Saturday, June 9, 2018

Writing Religion into Historical Fiction

From author Judith Arnopp at Myths, Legends, Books & Coffee Pots:
 It is difficult for us in our modern, largely secular world to appreciate the importance of the church in the medieval and Tudor period. The day itself was governed by prayer, the bells marking the religious hours, each month punctuated with Christian festivals and feasts. Every aspect of life, from diet to sex, was governed by the church. The people, ruled by superstition and fear of offending God, did not question that authority. Heresy was not tolerated. To the medieval mind, life was a penance to secure entry into Heaven. An after-life for the godly was a certainty … the sinner was destined for hell. Satan was a constant torment, tempting the unwary – both a terror and a deterrent.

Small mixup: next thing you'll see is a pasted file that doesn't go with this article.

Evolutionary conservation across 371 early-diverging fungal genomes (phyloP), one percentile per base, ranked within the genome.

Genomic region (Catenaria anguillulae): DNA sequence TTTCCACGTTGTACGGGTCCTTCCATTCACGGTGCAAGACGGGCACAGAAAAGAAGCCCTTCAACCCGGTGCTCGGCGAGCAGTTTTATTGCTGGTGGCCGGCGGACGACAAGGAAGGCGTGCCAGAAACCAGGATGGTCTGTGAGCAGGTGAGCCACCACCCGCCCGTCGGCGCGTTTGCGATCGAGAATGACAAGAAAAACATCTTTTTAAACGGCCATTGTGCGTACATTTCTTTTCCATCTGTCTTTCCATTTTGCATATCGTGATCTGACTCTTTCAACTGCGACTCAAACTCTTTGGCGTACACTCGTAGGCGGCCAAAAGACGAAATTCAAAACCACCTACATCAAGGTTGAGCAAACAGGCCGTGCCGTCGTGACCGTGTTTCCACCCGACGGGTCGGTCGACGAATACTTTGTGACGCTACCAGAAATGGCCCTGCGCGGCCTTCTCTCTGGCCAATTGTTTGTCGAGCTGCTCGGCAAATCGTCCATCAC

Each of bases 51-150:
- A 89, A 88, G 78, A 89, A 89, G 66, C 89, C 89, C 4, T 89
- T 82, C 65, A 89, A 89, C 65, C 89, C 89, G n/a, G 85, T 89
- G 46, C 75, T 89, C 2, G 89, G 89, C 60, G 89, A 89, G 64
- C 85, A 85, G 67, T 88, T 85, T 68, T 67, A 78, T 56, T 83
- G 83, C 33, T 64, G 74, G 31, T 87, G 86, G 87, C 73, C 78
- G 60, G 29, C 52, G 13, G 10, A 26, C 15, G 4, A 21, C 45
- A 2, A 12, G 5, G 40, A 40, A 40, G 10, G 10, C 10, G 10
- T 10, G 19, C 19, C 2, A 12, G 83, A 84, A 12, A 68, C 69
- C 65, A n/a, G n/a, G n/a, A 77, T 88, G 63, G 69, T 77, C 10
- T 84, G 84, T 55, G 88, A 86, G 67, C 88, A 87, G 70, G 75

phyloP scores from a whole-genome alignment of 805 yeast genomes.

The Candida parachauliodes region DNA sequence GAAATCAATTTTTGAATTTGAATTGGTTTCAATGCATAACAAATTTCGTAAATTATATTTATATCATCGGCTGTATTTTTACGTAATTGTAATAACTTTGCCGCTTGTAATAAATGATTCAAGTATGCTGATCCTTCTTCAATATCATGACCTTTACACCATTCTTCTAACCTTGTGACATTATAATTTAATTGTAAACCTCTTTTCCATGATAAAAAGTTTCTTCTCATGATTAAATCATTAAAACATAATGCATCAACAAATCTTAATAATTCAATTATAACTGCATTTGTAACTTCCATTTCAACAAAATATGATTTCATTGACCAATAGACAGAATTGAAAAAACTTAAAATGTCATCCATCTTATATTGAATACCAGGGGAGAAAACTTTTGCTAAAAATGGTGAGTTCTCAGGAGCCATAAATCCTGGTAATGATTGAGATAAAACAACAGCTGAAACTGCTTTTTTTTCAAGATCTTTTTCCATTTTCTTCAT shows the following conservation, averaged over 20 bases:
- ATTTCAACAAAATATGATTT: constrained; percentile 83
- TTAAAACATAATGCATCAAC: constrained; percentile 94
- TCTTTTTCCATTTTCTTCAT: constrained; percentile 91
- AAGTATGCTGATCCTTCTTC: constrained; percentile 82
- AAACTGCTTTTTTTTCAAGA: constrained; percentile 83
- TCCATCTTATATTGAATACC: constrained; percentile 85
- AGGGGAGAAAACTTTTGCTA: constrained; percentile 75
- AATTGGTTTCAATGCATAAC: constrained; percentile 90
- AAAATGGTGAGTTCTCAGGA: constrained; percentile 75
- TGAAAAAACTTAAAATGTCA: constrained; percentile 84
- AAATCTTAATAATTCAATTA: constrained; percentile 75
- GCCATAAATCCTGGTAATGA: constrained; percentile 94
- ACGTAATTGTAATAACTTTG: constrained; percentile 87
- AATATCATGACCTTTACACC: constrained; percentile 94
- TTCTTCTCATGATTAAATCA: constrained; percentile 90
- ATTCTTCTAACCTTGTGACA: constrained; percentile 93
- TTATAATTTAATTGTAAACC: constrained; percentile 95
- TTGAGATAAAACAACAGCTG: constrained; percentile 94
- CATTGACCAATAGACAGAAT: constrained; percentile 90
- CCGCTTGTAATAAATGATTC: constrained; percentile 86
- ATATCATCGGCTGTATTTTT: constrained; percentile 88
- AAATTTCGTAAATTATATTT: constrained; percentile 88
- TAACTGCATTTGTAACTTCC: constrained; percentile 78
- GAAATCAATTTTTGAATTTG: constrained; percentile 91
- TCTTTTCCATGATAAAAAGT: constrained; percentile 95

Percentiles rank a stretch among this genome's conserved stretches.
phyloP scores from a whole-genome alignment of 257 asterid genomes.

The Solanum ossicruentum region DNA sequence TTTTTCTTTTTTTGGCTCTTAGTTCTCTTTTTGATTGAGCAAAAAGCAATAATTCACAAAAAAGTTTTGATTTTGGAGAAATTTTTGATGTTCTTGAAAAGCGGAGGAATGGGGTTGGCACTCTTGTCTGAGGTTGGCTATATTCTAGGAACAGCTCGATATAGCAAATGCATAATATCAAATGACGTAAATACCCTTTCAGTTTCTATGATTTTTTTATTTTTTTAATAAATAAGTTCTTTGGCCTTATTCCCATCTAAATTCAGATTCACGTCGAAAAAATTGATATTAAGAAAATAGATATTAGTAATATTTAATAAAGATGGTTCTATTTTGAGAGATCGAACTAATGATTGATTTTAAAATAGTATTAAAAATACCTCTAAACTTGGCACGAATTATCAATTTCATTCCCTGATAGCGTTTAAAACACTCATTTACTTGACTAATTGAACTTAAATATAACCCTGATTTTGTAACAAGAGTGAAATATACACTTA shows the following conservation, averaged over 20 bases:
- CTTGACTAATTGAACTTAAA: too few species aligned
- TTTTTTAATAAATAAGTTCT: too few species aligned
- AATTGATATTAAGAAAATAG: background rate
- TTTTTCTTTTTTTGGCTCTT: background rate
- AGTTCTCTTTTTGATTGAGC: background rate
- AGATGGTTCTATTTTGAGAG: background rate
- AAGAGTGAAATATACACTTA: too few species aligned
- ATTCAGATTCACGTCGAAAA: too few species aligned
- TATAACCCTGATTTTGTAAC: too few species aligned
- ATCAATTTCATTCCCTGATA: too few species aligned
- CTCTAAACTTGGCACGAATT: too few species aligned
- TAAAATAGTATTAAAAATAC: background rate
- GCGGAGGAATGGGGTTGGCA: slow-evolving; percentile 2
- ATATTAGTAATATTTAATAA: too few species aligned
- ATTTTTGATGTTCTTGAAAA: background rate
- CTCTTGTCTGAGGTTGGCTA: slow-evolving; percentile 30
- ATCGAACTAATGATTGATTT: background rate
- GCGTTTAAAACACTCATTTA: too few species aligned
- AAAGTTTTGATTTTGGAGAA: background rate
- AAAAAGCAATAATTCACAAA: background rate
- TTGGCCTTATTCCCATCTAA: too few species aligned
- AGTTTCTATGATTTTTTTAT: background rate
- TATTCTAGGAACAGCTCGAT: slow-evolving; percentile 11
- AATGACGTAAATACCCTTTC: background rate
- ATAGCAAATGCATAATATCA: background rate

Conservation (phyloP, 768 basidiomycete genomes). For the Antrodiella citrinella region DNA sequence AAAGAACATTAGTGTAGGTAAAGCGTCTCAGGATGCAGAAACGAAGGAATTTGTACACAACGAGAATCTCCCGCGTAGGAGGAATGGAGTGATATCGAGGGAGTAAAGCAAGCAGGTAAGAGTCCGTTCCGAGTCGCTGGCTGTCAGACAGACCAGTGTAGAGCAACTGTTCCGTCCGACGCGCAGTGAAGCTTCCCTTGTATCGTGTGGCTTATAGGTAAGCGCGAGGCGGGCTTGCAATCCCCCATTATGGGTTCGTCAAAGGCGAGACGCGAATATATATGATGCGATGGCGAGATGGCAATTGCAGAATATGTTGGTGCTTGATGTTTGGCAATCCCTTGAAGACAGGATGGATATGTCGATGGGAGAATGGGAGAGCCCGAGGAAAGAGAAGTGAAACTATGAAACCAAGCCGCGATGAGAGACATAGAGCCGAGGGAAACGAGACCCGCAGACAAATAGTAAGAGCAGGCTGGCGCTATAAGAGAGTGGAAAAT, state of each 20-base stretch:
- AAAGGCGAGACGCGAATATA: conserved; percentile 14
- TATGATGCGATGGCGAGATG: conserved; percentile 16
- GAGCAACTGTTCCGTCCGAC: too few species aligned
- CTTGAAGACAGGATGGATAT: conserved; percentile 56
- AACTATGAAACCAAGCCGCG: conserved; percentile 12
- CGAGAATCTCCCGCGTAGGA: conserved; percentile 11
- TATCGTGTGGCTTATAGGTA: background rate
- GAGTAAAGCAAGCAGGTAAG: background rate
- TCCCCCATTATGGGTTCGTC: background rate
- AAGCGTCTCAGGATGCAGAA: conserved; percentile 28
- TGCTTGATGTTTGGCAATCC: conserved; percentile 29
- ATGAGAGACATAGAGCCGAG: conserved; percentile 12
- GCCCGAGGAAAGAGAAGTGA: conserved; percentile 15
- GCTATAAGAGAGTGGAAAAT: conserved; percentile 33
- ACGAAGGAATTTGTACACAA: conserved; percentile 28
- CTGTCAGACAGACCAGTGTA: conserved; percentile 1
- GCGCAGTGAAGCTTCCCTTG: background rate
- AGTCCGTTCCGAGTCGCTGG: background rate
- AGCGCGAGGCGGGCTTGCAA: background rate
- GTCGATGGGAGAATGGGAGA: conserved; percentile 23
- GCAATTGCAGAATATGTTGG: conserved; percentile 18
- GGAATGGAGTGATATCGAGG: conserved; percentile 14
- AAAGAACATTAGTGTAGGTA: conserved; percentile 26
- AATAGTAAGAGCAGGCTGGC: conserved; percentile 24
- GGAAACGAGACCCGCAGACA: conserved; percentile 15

The characters in my books, most of them historical figures, were bound by the strictures of the church. Margaret Beaufort was renowned for her piety, her goodness and charity and my objective is to make that relevant to my readers, and help them relate to Margaret. Today’s audience may not find the depth of her conviction attractive or believable.  I had to be very careful not to bore them to death. Margaret has been portrayed in fiction a lot, sometimes as a flawless saint, while others paint her as bordering on evil. I admire Margaret and in my books I wanted to present a rounded character. I kept her piety but also showed her humanity, her imperfection. She wavers between certainty and fear, success and failure, so although she is devout, she fights an internal battle each time her earthly ambition conflicts with her religious conviction. (Read more.)
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